Artemisia tridentata (Big Sagebrush)
Big sagebrush or Great Basin sagebrush is an evergreen shrub, 1 1/2-9 ft. tall, with a gnarled spread somewhat less than its height. It may have a short trunk or be branched from the base. Small, velvety, silvery leaves have a sweet, pungent aroma and, en masse, give a bluish-gray effect.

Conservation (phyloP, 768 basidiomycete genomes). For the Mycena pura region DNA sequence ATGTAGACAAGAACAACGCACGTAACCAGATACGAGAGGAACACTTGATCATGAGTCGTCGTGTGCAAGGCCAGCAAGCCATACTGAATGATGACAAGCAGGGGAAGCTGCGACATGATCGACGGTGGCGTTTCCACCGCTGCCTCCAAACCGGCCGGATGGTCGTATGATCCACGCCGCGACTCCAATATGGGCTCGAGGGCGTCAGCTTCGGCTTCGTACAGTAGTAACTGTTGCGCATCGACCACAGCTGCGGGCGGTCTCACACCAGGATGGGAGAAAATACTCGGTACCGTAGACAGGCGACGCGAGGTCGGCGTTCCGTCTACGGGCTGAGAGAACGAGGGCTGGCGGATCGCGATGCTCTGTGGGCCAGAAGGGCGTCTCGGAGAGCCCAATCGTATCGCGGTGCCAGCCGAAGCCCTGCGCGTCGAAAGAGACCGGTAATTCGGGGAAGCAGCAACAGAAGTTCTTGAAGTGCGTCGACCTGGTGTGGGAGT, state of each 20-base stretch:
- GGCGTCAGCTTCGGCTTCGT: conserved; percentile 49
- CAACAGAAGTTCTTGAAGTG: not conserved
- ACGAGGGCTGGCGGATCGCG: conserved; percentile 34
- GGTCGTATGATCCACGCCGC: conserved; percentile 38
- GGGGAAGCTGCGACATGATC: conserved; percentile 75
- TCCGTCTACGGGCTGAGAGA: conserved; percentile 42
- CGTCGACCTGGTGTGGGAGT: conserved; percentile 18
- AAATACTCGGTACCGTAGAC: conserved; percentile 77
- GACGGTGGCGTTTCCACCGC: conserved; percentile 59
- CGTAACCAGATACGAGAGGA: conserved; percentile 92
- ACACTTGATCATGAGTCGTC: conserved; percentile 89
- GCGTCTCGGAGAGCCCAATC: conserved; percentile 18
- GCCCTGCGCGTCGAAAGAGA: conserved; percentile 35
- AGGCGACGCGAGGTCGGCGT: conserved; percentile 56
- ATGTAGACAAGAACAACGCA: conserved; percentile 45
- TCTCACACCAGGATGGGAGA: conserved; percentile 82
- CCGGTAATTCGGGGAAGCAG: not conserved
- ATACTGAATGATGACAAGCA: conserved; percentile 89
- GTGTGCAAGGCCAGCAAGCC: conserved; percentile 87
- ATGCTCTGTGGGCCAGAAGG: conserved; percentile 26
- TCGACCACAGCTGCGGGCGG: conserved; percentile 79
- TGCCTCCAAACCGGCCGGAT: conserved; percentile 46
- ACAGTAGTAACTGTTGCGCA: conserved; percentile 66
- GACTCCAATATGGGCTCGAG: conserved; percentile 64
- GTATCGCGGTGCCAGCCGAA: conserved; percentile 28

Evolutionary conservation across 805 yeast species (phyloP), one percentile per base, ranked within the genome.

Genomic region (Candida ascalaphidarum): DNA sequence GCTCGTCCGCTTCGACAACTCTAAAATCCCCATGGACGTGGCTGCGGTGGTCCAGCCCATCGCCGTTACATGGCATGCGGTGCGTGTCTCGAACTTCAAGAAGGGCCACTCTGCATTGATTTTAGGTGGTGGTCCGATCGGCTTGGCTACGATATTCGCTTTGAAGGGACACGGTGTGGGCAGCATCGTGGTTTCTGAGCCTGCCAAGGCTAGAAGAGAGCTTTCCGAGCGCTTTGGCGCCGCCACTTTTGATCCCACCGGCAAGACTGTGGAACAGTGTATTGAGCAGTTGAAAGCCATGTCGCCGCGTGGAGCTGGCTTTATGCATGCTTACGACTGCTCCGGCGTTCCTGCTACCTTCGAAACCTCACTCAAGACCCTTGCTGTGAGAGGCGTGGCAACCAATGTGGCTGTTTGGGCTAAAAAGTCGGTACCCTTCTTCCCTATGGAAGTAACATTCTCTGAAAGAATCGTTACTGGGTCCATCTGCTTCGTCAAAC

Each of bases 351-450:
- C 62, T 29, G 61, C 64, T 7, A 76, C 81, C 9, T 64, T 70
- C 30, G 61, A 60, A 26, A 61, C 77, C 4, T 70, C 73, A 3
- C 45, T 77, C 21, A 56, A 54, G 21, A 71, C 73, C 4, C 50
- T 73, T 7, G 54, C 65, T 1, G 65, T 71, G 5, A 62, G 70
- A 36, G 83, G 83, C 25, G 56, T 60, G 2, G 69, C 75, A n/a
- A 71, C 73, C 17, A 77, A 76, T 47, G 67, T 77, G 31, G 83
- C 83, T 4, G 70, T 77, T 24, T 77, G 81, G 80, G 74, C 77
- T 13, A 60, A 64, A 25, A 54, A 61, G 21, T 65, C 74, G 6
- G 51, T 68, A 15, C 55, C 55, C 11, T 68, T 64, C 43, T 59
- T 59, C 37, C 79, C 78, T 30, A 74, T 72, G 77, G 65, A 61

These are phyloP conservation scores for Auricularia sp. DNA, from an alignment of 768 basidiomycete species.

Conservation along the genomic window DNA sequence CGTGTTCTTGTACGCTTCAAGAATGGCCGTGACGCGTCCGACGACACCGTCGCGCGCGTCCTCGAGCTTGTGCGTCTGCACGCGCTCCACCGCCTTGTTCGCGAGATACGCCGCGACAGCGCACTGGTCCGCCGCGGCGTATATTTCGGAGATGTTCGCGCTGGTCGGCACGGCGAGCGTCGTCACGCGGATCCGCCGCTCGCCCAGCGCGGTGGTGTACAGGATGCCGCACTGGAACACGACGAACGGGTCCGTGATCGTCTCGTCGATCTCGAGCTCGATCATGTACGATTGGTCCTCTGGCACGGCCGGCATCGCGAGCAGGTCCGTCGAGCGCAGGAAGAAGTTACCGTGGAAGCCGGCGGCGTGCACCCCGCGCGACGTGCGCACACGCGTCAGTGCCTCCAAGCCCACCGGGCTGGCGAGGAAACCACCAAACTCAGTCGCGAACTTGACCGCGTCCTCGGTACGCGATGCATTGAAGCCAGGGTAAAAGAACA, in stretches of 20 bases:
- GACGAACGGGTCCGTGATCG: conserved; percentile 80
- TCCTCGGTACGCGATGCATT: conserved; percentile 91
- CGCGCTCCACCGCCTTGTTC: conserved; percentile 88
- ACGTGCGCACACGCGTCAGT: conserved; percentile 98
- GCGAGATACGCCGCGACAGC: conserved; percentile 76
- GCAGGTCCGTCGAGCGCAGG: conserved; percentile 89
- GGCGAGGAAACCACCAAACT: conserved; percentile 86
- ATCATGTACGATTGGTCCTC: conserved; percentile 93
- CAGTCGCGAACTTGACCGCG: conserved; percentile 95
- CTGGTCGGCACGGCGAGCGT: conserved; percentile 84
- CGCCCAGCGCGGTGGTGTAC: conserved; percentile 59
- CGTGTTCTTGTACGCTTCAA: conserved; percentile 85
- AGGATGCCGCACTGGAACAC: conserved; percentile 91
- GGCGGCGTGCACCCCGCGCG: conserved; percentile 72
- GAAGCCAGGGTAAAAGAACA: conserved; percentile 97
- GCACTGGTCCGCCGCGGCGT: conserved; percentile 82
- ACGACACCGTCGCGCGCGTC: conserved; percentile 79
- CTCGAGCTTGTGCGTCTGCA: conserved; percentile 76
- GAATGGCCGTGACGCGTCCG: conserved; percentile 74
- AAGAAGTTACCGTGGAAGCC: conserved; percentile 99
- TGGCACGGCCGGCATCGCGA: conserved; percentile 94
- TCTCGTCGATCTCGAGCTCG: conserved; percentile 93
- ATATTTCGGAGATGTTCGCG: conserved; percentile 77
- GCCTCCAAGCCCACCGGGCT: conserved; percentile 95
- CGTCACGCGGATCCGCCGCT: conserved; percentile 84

Big Sagebrush is the dominant shrub over vast areas of the Great Basin region. Several subspecies have been identified, all more or less similar to the typical form. Sagebrush is a valuable forage plant for wildlife, particularly during the winter. It is browsed by deer, moose, elk, antelope, and bighorn sheep, especially in late winter and spring. Sage grouse also feed heavily on sagebrush, which also provides nesting sites for a variety of songbirds. Even more nutritious than alfalfa, this shrub consists of 16 percent proteins, 15 percent fats, and 47 percent carbohydrates. Humans have used the plant primarily as firewood—the volatile oils responsible for its pungent aroma are so flammable that they can cause even green plants to burn.